Robin Coles, director of staging company Show Presentation Services believes that there are also other factors which are tipping the balance in favour of the staging specialists: “The style of business presentations has changed a lot in recent years. They tend to be a lot less glitzy and theatrical – the businesslike approach has become prevalent which means that staging is a lot more straightforward and we are well placed to handle it.

“More events are being planned by in-house departments or PR companies who know exactly what they want and can put together graphics using PowerPoint software on a PC. The purists in production companies would argue this is not as good as using professionals, and they might be right, but the end-users are happy, it fulfills their objectives and saves them money.”

“Clients are becoming more cost-conscious and event-aware. It is being led, I think, by the information technology industry. Companies in this field have traditionally used live events a great deal and they are also producing tools – the hardware and software – to make presentations. It is part of the huge wave of change going through the industry and to survive you have to respond to it.”

One of the ways small and medium-sized production companies are adapting to such changes is to concentrate more on their client’s objectives, particularly in the longer term, rather than simply being there to produce graphics and run one-off projects.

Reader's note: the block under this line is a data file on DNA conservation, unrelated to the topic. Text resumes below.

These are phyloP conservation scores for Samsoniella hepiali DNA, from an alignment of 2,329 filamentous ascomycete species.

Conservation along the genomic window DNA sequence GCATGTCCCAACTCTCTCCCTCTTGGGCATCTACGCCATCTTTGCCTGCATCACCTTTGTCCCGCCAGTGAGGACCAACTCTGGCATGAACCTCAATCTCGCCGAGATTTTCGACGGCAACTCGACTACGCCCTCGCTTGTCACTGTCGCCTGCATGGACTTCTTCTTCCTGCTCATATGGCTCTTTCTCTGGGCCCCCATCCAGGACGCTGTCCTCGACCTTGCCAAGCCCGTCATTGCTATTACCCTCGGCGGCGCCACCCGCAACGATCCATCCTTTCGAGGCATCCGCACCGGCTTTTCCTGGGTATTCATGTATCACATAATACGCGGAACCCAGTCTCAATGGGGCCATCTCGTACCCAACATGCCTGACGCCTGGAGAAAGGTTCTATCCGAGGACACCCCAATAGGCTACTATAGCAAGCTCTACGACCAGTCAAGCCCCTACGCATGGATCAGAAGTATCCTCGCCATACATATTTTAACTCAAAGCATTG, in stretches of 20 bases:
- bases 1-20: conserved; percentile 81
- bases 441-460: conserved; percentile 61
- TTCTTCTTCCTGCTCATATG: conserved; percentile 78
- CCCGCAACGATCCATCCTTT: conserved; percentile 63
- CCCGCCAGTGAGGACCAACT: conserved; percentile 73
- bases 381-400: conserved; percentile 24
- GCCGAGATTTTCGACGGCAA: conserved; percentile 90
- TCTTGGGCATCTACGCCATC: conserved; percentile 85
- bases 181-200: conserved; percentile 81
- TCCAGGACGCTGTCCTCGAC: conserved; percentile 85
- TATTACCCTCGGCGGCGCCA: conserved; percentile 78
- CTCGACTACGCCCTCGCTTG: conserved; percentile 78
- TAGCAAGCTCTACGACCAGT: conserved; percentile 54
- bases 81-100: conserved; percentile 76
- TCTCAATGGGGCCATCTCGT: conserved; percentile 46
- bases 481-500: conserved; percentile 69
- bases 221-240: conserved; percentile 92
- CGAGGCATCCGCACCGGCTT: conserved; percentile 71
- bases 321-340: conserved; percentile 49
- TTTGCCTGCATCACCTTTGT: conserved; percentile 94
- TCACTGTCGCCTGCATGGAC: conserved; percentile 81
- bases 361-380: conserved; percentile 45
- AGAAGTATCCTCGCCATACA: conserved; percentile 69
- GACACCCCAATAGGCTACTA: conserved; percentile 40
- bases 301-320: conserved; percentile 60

“We are moving from being a specialist tactical response company to being more involved with our client’s strategic development,” says Baillon.

“There is an increasing demand in this area which we have the expertise to exploit.”

Bigger production companies took this approach years ago. They were no longer interested in handling the staging of the odd sales conference here and there and shed their staging staff and equipment. The new focus concentrated on supplying marketing and communication solutions to very large clients in such industries as cars and telecommunications.

“When people are looking for two lecterns, a data projector and sound and lighting, they should go to a staging company,” says Derek Tuke-Hastings, co-chairman of production specialist Park Avenue.

“We do not make money from staging when it is part of a communication exercise we handle for a client. We use staging companies and charge at cost; we’re quite happy for the client to see the bills. It is those production companies which set out their stall to make money from staging who, I think, will be in trouble.”

“Our approach is to sit down with a client and find out what it is they want to achieve. We earn our money from providing solutions not equipment,” adds Tuke-Hastings.

The changes in the staging and production industry may cause turmoil and lead to a big reduction in the number of production specialists. It should, however, be good news for clients. Production companies now really have to earn their living and the advent of a more professional staging industry means that end-users can handle the content of their events and get a much better deal when it comes to running it.